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The blessings of explainable AI in operations & maintenance of wind turbines

Chatterjee, Joyjit



Alexander P. (Alexander Phillip) Turner


Wind turbines play an integral role in generating clean energy, but regularly suffer from operational inconsistencies and failures leading to unexpected downtimes and significant Operations & Maintenance (O&M) costs. Condition-Based Monitoring (CBM) has been utilised in the past to monitor operational inconsistencies in turbines by applying signal processing techniques to vibration data. The last decade has witnessed growing interest in leveraging Supervisory Control & Acquisition (SCADA) data from turbine sensors towards CBM. Machine Learning (ML) techniques have been utilised to predict incipient faults in turbines and forecast vital operational parameters with high accuracy by leveraging SCADA data and alarm logs. More recently, Deep Learning (DL) methods have outperformed conventional ML techniques, particularly for anomaly prediction. Despite demonstrating immense promise in transitioning to Artificial Intelligence (AI), such models are generally black-boxes that cannot provide rationales behind their predictions, hampering the ability of turbine operators to rely on automated decision making. We aim to help combat this challenge by providing a novel perspective on Explainable AI (XAI) for trustworthy decision support.

This thesis revolves around three key strands of XAI – DL, Natural Language Generation (NLG) and Knowledge Graphs (KGs), which are investigated by utilising data from an operational turbine. We leverage DL and NLG to predict incipient faults and alarm events in the turbine in natural language as well as generate human-intelligible O&M strategies to assist engineers in fixing/averting the faults. We also propose specialised DL models which can predict causal relationships in SCADA features as well as quantify the importance of vital parameters leading to failures. The thesis finally culminates with an interactive Question- Answering (QA) system for automated reasoning that leverages multimodal domain-specific information from a KG, facilitating engineers to retrieve O&M strategies with natural language questions. By helping make turbines more reliable, we envisage wider adoption of wind energy sources towards tackling climate change.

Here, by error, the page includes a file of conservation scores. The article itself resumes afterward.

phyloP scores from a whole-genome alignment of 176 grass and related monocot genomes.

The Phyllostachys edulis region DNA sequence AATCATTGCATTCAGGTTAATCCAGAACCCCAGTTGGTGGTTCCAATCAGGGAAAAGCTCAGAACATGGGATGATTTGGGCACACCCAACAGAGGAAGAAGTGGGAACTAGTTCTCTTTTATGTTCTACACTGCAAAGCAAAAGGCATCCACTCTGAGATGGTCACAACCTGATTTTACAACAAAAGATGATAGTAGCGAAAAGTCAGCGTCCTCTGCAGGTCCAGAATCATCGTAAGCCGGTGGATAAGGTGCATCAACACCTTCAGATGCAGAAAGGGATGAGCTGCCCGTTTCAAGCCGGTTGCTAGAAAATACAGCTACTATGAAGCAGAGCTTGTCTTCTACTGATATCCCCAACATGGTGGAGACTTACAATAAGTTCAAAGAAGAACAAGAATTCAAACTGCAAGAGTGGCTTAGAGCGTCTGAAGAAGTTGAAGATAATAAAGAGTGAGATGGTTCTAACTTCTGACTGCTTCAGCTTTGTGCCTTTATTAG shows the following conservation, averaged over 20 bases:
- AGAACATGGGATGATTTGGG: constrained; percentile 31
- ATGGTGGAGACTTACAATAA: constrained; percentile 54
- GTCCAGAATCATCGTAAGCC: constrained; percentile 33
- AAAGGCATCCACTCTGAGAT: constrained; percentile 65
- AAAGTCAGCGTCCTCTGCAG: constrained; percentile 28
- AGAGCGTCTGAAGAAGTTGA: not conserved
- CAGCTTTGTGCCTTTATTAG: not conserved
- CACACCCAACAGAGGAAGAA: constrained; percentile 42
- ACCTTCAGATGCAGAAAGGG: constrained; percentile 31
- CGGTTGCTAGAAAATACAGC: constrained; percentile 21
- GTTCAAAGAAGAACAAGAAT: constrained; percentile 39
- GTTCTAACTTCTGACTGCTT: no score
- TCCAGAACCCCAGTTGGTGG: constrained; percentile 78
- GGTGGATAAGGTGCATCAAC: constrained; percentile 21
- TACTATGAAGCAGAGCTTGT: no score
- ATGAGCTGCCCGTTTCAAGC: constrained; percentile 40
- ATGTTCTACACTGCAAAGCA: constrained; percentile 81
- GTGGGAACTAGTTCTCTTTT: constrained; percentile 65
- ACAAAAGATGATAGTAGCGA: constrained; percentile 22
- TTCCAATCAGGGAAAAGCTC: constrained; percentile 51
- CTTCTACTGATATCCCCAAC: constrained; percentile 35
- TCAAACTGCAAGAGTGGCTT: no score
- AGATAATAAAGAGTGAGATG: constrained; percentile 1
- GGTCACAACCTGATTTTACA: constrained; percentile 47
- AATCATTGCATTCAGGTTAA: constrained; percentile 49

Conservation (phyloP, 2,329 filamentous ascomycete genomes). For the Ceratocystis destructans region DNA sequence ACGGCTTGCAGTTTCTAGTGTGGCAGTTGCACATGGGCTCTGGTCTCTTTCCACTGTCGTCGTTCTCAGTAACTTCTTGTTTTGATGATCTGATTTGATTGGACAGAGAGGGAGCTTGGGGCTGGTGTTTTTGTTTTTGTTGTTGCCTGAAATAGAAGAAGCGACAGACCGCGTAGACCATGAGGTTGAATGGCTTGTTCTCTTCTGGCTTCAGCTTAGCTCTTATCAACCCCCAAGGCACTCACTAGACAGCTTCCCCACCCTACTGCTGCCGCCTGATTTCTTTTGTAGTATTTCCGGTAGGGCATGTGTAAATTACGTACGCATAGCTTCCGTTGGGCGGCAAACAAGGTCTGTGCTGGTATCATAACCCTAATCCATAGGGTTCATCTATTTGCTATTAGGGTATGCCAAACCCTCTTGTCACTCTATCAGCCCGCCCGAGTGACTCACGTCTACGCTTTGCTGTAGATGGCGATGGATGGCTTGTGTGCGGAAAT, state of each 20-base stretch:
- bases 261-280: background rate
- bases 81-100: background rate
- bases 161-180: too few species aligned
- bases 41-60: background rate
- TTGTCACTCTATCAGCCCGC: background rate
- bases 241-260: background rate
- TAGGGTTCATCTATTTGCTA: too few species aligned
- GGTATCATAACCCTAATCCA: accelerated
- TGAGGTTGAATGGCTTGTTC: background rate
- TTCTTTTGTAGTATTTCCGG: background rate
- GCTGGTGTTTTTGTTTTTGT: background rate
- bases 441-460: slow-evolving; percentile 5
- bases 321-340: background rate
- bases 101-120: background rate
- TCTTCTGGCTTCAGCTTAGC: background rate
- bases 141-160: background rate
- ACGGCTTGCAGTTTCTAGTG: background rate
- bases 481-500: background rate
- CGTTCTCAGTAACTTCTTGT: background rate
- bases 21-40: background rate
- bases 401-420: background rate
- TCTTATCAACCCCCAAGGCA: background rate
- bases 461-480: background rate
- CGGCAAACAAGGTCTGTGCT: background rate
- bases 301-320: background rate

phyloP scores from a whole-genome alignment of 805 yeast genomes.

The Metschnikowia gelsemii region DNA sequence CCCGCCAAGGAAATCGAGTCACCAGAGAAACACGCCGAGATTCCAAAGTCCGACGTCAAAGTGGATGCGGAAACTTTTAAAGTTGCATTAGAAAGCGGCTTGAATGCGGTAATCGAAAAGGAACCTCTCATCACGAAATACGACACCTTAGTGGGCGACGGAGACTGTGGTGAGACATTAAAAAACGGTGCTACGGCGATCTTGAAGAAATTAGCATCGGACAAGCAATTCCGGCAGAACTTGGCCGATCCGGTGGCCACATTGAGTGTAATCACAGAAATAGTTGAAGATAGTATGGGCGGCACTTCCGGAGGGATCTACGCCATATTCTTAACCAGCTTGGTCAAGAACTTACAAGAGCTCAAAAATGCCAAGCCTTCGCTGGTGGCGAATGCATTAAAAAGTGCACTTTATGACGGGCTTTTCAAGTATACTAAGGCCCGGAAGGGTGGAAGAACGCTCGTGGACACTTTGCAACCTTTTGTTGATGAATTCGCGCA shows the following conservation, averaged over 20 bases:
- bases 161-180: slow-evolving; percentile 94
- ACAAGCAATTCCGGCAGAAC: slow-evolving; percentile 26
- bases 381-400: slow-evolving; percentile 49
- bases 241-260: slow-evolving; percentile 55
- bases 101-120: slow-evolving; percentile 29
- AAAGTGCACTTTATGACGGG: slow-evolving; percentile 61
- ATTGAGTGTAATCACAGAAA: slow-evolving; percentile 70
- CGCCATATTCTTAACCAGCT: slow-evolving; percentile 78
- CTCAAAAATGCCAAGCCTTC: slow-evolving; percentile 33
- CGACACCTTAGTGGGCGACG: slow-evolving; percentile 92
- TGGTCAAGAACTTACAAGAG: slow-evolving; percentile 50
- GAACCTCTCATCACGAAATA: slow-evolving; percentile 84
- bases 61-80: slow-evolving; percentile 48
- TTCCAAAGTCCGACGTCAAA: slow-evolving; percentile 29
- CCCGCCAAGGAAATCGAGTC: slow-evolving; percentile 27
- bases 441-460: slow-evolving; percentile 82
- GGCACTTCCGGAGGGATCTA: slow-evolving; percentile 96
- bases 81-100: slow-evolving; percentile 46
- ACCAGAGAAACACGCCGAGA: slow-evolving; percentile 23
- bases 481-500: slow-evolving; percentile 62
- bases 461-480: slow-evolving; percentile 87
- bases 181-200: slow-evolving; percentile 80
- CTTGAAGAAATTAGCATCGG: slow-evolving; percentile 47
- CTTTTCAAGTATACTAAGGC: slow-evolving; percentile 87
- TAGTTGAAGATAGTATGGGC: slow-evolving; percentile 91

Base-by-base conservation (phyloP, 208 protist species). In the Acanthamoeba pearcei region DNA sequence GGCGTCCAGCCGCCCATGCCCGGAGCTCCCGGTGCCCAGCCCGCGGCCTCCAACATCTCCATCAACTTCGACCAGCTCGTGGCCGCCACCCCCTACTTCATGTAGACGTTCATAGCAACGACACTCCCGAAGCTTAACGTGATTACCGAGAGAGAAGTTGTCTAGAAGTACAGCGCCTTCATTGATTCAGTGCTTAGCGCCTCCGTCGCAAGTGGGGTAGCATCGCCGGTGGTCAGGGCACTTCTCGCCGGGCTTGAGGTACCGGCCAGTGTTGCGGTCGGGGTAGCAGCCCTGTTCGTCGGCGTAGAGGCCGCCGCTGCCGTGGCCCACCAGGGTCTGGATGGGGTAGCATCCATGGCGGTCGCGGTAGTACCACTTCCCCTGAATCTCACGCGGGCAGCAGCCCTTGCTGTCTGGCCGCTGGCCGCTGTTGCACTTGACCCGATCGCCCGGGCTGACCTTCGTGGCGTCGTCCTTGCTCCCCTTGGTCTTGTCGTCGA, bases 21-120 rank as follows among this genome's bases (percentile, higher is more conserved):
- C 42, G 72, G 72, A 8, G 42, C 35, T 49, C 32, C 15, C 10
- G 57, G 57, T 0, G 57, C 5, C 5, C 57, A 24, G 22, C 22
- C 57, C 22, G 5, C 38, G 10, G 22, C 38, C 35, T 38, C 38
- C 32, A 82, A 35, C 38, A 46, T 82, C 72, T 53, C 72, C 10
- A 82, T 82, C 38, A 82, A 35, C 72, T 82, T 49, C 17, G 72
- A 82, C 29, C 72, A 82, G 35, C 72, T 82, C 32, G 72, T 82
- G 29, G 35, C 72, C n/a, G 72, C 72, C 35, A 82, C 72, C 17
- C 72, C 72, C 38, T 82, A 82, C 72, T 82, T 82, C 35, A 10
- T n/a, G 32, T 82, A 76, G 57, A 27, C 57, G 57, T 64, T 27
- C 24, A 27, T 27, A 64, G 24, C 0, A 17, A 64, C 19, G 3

Chatterjee, J. (2021). The blessings of explainable AI in operations & maintenance of wind turbines. (Thesis). University of Hull. Retrieved from

Thesis Type Thesis
Deposit Date Feb 28, 2022
Publicly Available Date Feb 24, 2023
Keywords Computer science
Public URL
Additional Information Department of Computer Science and Technology, The University of Hull
Award Date Sep 1, 2021


Thesis (28.6 Mb)

Copyright Statement
© 2021 Chatterjee, Joyjit. All rights reserved. No part of this publication may be reproduced without the written permission of the copyright holder.

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